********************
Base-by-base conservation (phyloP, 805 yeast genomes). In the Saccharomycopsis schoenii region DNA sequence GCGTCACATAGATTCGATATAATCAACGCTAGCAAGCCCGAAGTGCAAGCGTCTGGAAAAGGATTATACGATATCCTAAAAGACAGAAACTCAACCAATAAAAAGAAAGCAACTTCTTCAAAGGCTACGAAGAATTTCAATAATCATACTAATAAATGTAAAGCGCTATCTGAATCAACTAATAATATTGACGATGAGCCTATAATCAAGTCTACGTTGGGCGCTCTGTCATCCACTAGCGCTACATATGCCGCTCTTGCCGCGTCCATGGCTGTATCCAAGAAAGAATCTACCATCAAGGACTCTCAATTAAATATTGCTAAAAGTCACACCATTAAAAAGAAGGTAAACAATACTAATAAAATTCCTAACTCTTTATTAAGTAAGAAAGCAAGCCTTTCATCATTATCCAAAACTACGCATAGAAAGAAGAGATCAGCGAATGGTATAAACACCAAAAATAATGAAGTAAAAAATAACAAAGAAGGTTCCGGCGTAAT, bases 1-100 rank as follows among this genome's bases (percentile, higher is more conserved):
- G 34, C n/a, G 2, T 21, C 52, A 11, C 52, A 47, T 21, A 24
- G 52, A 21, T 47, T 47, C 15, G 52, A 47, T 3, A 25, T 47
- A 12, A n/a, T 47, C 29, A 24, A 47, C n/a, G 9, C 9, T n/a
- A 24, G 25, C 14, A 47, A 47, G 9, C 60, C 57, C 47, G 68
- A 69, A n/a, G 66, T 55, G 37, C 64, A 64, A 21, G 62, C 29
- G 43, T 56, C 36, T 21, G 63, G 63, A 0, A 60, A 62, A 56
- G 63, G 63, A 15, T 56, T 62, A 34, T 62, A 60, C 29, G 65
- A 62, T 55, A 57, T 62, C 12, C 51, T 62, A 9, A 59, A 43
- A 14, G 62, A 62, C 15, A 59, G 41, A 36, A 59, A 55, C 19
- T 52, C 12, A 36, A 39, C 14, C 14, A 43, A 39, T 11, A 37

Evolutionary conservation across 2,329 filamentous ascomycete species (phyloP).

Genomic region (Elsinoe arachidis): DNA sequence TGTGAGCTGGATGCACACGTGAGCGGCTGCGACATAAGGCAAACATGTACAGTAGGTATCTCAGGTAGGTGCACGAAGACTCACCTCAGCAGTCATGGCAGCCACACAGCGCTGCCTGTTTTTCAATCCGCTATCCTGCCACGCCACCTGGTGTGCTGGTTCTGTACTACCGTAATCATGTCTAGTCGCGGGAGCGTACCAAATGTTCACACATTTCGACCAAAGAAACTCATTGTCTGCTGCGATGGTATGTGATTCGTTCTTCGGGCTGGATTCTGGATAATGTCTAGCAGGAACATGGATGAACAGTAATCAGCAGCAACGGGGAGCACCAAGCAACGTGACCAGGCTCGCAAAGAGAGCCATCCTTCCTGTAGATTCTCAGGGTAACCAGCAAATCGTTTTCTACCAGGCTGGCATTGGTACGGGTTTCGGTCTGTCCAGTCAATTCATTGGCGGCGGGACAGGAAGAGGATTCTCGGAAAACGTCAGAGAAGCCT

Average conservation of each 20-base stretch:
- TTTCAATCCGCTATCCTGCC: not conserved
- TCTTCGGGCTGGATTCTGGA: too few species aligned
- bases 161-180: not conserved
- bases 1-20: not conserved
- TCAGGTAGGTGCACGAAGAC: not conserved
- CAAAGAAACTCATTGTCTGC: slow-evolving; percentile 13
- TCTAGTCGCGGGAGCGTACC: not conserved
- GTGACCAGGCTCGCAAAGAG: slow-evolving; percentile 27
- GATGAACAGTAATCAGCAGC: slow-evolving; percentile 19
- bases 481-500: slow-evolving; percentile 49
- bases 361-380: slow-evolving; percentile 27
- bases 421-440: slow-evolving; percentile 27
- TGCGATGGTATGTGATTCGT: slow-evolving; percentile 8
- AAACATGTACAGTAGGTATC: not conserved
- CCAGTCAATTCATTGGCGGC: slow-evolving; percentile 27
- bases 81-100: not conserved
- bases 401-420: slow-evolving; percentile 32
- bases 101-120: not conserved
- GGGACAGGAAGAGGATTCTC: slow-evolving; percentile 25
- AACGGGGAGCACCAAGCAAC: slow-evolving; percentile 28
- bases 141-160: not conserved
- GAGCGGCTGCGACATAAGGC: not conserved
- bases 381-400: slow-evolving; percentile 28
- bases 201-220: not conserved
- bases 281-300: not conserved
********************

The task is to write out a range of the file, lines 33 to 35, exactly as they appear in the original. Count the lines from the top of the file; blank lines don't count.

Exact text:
- GGGACAGGAAGAGGATTCTC: slow-evolving; percentile 25
- AACGGGGAGCACCAAGCAAC: slow-evolving; percentile 28
- bases 141-160: not conserved